” I want to be seen, to be understood deeply
and to be not so very lonely ~Jodie Foster
Today we are learning a little more about Anthony Bourdain and Kate Spade. They are another face of suicide that seems to be fueled by our ‘driven to success’ culture. The last couple of years has been riddled with many talented people who have chosen to end their lives. I can list them all but you remember. Robin Williams was the most shocking because this was the man who made us laugh and who seemed to possess great empathy for people suffering. Robin gave to us what he so desperately needed himself. Even his choice of acting roles seemed to tell us what he was needing and struggling with.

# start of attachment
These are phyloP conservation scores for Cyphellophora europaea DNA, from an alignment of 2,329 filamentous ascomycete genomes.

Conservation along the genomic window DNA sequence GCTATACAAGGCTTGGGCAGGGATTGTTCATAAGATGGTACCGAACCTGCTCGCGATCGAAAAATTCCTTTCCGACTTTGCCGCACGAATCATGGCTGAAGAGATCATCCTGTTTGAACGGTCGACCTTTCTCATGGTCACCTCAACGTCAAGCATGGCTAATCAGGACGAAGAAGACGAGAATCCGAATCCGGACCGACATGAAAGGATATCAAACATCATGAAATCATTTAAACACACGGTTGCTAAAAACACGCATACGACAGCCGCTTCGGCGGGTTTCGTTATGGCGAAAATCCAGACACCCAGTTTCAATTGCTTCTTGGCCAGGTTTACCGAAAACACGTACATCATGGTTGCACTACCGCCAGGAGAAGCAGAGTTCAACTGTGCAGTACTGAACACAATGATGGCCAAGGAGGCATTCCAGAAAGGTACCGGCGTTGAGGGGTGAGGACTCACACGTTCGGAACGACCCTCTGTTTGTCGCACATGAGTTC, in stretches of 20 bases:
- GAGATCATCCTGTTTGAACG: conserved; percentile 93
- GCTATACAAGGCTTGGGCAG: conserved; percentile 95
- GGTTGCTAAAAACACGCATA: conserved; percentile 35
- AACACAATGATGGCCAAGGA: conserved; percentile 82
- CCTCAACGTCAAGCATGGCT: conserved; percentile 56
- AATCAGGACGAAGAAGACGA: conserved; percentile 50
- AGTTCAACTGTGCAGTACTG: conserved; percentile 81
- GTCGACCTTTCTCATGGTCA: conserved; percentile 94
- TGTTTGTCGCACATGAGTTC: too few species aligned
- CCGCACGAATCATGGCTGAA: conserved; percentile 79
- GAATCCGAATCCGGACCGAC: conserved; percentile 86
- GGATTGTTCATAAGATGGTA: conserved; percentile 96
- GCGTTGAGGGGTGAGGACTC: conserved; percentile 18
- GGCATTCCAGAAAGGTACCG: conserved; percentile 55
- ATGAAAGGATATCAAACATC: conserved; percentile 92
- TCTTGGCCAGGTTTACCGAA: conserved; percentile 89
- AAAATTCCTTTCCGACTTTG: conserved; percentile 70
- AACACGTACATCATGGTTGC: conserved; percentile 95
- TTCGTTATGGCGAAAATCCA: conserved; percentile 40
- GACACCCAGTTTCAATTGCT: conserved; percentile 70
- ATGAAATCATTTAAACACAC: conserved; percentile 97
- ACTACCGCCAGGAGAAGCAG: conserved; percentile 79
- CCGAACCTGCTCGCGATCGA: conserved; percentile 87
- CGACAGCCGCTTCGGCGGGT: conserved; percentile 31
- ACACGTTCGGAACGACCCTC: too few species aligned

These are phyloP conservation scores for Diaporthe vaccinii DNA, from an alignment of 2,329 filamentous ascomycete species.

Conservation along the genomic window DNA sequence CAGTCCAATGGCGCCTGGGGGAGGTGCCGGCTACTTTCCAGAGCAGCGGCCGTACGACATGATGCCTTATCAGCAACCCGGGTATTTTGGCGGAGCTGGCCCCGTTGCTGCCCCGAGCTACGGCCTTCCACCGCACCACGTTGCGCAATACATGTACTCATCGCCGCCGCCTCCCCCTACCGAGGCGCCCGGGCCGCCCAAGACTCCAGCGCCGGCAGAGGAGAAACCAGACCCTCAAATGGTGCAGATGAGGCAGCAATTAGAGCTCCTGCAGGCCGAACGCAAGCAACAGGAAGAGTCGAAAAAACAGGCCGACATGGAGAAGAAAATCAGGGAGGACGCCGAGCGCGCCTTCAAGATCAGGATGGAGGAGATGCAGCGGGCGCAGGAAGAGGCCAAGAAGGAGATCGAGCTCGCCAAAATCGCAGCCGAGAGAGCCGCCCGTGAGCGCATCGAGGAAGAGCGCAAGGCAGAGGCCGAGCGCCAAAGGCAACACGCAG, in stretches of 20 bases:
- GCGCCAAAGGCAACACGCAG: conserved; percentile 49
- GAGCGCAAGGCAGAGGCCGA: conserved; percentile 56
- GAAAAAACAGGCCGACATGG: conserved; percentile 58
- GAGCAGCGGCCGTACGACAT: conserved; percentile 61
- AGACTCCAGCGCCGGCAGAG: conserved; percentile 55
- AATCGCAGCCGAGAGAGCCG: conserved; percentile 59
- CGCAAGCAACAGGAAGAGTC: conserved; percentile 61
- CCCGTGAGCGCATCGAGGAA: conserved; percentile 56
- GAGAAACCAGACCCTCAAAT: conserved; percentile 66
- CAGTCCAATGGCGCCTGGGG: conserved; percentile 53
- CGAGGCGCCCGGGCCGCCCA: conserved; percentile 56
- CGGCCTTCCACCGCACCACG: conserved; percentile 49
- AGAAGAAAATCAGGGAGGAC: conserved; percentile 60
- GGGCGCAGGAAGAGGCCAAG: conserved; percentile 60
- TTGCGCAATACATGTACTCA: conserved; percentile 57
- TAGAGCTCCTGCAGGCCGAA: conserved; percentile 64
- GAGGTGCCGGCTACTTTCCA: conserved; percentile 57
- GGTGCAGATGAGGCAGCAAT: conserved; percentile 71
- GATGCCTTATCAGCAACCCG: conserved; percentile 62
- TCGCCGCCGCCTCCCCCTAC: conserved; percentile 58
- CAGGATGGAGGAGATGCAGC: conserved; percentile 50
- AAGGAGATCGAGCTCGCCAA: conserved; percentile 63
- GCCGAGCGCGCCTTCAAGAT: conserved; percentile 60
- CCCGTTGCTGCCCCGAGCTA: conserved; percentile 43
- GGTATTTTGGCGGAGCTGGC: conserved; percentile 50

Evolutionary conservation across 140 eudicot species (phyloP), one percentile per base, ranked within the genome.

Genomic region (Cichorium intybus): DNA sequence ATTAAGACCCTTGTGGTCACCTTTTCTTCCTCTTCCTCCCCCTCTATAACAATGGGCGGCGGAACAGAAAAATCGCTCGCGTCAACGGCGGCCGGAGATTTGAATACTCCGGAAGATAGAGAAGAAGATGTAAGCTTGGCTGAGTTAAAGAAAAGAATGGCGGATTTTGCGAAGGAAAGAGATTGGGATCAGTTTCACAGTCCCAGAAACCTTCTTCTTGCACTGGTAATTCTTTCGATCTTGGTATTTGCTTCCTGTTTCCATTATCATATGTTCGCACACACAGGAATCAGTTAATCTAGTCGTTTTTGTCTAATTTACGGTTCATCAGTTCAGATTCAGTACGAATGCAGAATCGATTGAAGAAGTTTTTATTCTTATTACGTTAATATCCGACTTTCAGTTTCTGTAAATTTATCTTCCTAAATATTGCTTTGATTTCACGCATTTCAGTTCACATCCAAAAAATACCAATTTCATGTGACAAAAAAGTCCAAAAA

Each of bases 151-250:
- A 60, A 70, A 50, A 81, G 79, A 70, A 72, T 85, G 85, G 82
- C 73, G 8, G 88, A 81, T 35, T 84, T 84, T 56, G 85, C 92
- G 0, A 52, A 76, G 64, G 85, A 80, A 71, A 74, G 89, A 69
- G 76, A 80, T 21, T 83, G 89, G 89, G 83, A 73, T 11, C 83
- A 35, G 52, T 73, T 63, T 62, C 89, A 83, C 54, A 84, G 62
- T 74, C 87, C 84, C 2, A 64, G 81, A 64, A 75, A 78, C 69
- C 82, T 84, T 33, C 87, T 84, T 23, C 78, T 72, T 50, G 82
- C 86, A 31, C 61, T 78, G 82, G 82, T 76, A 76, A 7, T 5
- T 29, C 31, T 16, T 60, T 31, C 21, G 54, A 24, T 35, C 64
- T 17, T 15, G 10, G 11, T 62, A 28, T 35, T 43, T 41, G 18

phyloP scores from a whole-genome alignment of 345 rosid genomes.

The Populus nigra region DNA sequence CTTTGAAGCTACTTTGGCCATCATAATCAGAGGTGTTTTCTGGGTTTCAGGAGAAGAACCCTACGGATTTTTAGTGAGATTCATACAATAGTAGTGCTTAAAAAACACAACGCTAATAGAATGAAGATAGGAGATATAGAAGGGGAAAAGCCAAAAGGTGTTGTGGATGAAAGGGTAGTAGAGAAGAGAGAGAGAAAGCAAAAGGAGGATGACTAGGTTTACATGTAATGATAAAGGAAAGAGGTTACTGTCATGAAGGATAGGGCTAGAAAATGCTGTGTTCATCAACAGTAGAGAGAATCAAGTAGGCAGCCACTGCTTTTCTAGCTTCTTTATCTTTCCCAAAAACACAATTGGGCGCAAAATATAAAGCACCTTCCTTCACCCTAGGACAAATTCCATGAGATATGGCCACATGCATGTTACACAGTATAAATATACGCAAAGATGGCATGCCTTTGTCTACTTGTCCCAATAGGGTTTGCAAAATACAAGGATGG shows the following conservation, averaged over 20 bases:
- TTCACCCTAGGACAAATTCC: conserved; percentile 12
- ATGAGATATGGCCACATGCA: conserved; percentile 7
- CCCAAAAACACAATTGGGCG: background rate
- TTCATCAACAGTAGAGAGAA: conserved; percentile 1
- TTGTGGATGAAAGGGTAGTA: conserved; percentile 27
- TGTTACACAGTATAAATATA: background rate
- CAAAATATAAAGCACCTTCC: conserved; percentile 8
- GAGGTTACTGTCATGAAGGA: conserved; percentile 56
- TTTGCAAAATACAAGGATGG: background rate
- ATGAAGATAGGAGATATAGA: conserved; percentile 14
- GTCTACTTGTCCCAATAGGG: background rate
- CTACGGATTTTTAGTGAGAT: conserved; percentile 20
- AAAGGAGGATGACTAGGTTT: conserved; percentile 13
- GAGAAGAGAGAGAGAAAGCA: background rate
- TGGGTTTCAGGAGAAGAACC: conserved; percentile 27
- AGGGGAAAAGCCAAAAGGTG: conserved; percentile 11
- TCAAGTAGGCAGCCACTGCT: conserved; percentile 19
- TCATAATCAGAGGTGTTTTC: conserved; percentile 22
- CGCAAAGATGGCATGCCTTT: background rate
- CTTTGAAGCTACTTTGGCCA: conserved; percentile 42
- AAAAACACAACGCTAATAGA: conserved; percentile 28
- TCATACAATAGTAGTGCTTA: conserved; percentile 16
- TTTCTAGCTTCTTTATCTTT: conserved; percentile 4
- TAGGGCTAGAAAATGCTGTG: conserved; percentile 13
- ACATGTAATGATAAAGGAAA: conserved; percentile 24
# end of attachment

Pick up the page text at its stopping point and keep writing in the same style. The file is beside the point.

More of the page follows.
Anthony Bourdain had a complicated history with drugs and seemed at least on television to be drinking fairly regularly. He was also very driven once he made up his mind to be successful. Success and money are often substitutes for love. It is possible their parents didn’t give them the love they needed but it is also equally possible they just never learned how to love themselves and forgive themselves for not being perfect. If our sense of self is constructed of very narrow possibilities, how are we to live in this world whole and together? When we don’t love ourselves, we are either good or bad, weak or strong, successful or failed, loving or selfish. The truth is we are all those things at any given moment in our lives and sometimes all at once. We are human, multi-dimensional and not perfect. We can be a mix of all these things and still be loved. We don’t hold ourselves to some impossible standard of perfection because we know once we are off that pedestal it is a very long way down. Many people with deep self-esteem issues lack self-love and compassion and are very hard on themselves. To compound this affliction, they are often very alone. Their work or passion keeps them from having a real loving relationship with others. They don’t have someone who might tell them on a bad day “You are loved, and even if you have failed or fall off the wagon you are still loved.” This unconditional love is what we all need to survive in this world.